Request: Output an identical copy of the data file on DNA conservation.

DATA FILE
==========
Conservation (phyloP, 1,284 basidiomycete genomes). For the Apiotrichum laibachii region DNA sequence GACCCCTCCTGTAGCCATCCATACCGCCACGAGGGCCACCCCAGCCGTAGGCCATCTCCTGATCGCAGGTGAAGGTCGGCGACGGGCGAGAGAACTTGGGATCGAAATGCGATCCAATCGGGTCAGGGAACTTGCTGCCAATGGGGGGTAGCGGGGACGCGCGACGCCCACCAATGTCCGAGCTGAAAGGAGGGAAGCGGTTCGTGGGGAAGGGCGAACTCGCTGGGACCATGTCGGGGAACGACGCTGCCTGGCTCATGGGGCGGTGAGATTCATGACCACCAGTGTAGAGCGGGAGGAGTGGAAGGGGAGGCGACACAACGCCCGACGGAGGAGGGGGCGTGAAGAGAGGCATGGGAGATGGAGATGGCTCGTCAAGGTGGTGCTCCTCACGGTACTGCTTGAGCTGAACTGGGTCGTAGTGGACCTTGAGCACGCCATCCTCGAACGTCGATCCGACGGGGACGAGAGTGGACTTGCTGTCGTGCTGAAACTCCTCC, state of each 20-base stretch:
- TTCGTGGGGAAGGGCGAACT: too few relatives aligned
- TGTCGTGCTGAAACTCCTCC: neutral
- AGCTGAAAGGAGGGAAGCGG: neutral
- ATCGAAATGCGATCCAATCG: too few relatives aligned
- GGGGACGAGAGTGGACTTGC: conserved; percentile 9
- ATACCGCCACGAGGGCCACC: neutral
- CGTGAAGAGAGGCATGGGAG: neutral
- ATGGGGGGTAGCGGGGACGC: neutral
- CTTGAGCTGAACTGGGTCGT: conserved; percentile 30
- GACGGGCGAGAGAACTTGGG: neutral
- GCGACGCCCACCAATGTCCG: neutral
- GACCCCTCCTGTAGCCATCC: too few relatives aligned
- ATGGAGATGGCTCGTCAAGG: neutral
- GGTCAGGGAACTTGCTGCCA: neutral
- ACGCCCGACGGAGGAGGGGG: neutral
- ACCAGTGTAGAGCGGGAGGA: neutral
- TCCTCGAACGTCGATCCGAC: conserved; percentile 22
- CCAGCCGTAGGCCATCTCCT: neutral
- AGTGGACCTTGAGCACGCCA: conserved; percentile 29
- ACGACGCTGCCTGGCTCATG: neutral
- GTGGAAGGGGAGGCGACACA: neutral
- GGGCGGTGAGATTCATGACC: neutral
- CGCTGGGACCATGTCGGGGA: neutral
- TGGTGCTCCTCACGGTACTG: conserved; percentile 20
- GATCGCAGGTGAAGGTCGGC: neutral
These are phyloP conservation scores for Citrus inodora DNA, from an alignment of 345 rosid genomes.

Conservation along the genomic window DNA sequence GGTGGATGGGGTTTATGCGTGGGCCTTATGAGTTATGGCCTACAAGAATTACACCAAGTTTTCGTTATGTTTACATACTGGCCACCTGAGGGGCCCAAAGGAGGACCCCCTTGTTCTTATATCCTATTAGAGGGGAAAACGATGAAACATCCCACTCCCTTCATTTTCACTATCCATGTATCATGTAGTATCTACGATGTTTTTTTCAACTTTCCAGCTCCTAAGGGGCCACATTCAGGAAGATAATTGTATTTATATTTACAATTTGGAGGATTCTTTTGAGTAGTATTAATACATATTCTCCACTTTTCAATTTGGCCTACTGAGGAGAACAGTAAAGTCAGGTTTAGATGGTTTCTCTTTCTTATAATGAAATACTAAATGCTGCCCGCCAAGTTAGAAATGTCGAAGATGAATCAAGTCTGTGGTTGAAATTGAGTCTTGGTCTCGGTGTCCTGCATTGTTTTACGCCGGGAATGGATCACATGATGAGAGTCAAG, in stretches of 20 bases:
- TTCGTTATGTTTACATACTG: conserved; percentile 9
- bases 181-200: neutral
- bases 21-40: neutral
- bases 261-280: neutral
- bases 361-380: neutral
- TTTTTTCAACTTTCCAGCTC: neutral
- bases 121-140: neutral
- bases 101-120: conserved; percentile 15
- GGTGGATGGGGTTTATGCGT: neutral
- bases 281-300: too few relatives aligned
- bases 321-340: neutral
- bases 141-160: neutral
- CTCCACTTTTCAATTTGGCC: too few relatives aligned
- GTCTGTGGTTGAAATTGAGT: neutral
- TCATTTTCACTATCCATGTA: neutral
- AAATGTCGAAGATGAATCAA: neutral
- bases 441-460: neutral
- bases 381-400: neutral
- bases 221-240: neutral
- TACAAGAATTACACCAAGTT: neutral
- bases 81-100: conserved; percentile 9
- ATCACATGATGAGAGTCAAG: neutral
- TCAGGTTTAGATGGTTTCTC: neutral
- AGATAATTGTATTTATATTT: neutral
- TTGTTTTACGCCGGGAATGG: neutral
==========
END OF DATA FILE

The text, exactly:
Conservation (phyloP, 1,284 basidiomycete genomes). For the Apiotrichum laibachii region DNA sequence GACCCCTCCTGTAGCCATCCATACCGCCACGAGGGCCACCCCAGCCGTAGGCCATCTCCTGATCGCAGGTGAAGGTCGGCGACGGGCGAGAGAACTTGGGATCGAAATGCGATCCAATCGGGTCAGGGAACTTGCTGCCAATGGGGGGTAGCGGGGACGCGCGACGCCCACCAATGTCCGAGCTGAAAGGAGGGAAGCGGTTCGTGGGGAAGGGCGAACTCGCTGGGACCATGTCGGGGAACGACGCTGCCTGGCTCATGGGGCGGTGAGATTCATGACCACCAGTGTAGAGCGGGAGGAGTGGAAGGGGAGGCGACACAACGCCCGACGGAGGAGGGGGCGTGAAGAGAGGCATGGGAGATGGAGATGGCTCGTCAAGGTGGTGCTCCTCACGGTACTGCTTGAGCTGAACTGGGTCGTAGTGGACCTTGAGCACGCCATCCTCGAACGTCGATCCGACGGGGACGAGAGTGGACTTGCTGTCGTGCTGAAACTCCTCC, state of each 20-base stretch:
- TTCGTGGGGAAGGGCGAACT: too few relatives aligned
- TGTCGTGCTGAAACTCCTCC: neutral
- AGCTGAAAGGAGGGAAGCGG: neutral
- ATCGAAATGCGATCCAATCG: too few relatives aligned
- GGGGACGAGAGTGGACTTGC: conserved; percentile 9
- ATACCGCCACGAGGGCCACC: neutral
- CGTGAAGAGAGGCATGGGAG: neutral
- ATGGGGGGTAGCGGGGACGC: neutral
- CTTGAGCTGAACTGGGTCGT: conserved; percentile 30
- GACGGGCGAGAGAACTTGGG: neutral
- GCGACGCCCACCAATGTCCG: neutral
- GACCCCTCCTGTAGCCATCC: too few relatives aligned
- ATGGAGATGGCTCGTCAAGG: neutral
- GGTCAGGGAACTTGCTGCCA: neutral
- ACGCCCGACGGAGGAGGGGG: neutral
- ACCAGTGTAGAGCGGGAGGA: neutral
- TCCTCGAACGTCGATCCGAC: conserved; percentile 22
- CCAGCCGTAGGCCATCTCCT: neutral
- AGTGGACCTTGAGCACGCCA: conserved; percentile 29
- ACGACGCTGCCTGGCTCATG: neutral
- GTGGAAGGGGAGGCGACACA: neutral
- GGGCGGTGAGATTCATGACC: neutral
- CGCTGGGACCATGTCGGGGA: neutral
- TGGTGCTCCTCACGGTACTG: conserved; percentile 20
- GATCGCAGGTGAAGGTCGGC: neutral
These are phyloP conservation scores for Citrus inodora DNA, from an alignment of 345 rosid genomes.

Conservation along the genomic window DNA sequence GGTGGATGGGGTTTATGCGTGGGCCTTATGAGTTATGGCCTACAAGAATTACACCAAGTTTTCGTTATGTTTACATACTGGCCACCTGAGGGGCCCAAAGGAGGACCCCCTTGTTCTTATATCCTATTAGAGGGGAAAACGATGAAACATCCCACTCCCTTCATTTTCACTATCCATGTATCATGTAGTATCTACGATGTTTTTTTCAACTTTCCAGCTCCTAAGGGGCCACATTCAGGAAGATAATTGTATTTATATTTACAATTTGGAGGATTCTTTTGAGTAGTATTAATACATATTCTCCACTTTTCAATTTGGCCTACTGAGGAGAACAGTAAAGTCAGGTTTAGATGGTTTCTCTTTCTTATAATGAAATACTAAATGCTGCCCGCCAAGTTAGAAATGTCGAAGATGAATCAAGTCTGTGGTTGAAATTGAGTCTTGGTCTCGGTGTCCTGCATTGTTTTACGCCGGGAATGGATCACATGATGAGAGTCAAG, in stretches of 20 bases:
- TTCGTTATGTTTACATACTG: conserved; percentile 9
- bases 181-200: neutral
- bases 21-40: neutral
- bases 261-280: neutral
- bases 361-380: neutral
- TTTTTTCAACTTTCCAGCTC: neutral
- bases 121-140: neutral
- bases 101-120: conserved; percentile 15
- GGTGGATGGGGTTTATGCGT: neutral
- bases 281-300: too few relatives aligned
- bases 321-340: neutral
- bases 141-160: neutral
- CTCCACTTTTCAATTTGGCC: too few relatives aligned
- GTCTGTGGTTGAAATTGAGT: neutral
- TCATTTTCACTATCCATGTA: neutral
- AAATGTCGAAGATGAATCAA: neutral
- bases 441-460: neutral
- bases 381-400: neutral
- bases 221-240: neutral
- TACAAGAATTACACCAAGTT: neutral
- bases 81-100: conserved; percentile 9
- ATCACATGATGAGAGTCAAG: neutral
- TCAGGTTTAGATGGTTTCTC: neutral
- AGATAATTGTATTTATATTT: neutral
- TTGTTTTACGCCGGGAATGG: neutral